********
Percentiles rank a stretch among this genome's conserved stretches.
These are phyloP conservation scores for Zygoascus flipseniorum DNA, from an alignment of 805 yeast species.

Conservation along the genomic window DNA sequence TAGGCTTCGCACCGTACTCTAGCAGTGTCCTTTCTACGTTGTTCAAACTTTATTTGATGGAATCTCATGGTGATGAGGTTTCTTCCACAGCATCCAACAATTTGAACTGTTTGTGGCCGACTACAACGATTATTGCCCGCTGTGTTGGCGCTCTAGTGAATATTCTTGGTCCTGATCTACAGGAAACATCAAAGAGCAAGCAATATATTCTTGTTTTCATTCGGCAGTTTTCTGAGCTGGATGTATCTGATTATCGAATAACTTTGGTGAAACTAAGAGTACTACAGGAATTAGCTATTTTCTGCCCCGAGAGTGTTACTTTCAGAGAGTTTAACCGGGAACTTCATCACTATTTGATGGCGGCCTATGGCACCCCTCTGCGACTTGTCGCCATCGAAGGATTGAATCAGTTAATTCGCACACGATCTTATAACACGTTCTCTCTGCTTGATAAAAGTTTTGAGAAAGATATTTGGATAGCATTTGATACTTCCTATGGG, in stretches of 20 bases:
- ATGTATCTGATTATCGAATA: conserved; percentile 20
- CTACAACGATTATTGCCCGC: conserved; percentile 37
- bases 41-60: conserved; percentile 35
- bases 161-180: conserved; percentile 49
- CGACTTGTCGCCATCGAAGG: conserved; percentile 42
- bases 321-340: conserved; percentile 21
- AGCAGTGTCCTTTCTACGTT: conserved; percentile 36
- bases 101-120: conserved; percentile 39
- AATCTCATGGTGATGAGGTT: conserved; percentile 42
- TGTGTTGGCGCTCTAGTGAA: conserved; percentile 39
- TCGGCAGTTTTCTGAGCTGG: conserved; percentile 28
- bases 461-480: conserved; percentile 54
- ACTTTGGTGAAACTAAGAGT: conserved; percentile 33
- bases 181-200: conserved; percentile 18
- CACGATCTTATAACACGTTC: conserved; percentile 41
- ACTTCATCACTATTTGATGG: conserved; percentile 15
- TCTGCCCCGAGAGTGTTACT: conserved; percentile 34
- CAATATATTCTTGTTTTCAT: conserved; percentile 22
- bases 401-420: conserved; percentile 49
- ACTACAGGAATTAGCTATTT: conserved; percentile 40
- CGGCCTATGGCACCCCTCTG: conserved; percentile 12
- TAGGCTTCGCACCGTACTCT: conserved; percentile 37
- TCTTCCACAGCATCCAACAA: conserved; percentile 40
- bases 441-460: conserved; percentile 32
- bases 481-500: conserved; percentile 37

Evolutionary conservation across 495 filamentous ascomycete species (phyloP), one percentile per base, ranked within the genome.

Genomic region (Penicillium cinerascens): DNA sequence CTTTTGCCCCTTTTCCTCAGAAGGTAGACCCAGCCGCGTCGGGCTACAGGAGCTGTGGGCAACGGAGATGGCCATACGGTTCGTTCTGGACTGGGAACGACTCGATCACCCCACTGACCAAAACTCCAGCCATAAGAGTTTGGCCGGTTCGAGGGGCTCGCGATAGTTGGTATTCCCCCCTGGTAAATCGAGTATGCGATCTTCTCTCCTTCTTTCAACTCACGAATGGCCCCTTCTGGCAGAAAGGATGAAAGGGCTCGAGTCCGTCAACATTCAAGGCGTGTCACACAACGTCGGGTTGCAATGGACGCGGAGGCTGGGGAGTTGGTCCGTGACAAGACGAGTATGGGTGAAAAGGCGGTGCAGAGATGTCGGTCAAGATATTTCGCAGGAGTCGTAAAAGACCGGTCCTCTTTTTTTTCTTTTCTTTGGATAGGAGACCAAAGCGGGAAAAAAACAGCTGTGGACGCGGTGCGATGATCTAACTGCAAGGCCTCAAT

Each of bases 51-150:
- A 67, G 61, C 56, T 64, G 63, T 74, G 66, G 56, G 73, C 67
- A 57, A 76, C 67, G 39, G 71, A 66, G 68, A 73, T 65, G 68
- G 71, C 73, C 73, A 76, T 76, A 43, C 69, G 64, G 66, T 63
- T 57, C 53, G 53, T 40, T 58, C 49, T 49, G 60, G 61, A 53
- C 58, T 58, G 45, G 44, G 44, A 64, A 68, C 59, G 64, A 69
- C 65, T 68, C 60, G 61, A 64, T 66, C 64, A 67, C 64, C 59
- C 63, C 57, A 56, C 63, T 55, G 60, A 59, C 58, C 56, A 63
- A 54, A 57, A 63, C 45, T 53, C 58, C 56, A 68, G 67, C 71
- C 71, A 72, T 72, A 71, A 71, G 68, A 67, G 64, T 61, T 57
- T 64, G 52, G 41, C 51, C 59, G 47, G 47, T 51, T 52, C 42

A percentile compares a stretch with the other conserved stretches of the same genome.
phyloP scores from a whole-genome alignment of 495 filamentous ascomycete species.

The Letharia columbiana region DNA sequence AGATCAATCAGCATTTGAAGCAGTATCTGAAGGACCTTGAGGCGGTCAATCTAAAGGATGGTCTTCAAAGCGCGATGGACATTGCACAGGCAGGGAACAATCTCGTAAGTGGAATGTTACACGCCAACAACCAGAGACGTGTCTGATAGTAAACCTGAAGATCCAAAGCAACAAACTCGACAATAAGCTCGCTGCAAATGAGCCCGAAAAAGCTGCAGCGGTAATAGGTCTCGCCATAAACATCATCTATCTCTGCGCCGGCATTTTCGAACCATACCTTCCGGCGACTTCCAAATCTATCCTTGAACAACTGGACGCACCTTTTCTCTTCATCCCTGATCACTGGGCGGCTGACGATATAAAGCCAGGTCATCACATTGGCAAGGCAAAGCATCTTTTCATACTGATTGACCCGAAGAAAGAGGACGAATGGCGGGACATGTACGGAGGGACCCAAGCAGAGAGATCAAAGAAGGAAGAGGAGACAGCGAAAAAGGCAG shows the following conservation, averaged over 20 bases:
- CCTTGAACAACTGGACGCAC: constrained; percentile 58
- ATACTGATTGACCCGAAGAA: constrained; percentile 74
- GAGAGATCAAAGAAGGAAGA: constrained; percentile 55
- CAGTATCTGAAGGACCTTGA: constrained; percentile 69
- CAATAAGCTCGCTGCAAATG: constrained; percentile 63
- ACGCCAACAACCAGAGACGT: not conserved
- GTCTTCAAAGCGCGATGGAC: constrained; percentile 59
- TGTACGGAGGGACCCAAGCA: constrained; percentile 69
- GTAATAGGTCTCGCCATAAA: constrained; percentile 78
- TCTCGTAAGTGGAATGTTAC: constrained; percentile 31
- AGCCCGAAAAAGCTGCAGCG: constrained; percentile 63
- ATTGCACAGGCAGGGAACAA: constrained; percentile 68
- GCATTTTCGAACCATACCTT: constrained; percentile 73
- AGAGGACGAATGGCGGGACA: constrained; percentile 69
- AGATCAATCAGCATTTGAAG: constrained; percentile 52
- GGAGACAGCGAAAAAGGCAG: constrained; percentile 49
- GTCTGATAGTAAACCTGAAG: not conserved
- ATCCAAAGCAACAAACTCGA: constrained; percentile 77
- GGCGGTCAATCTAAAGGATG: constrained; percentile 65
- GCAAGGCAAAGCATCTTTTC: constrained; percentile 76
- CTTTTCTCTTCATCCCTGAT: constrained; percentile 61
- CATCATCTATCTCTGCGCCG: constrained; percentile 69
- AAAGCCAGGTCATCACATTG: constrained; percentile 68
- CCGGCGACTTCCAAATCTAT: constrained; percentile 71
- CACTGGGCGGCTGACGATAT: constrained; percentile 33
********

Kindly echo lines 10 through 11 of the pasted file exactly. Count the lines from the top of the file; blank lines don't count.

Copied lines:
- AGCAGTGTCCTTTCTACGTT: conserved; percentile 36
- bases 101-120: conserved; percentile 39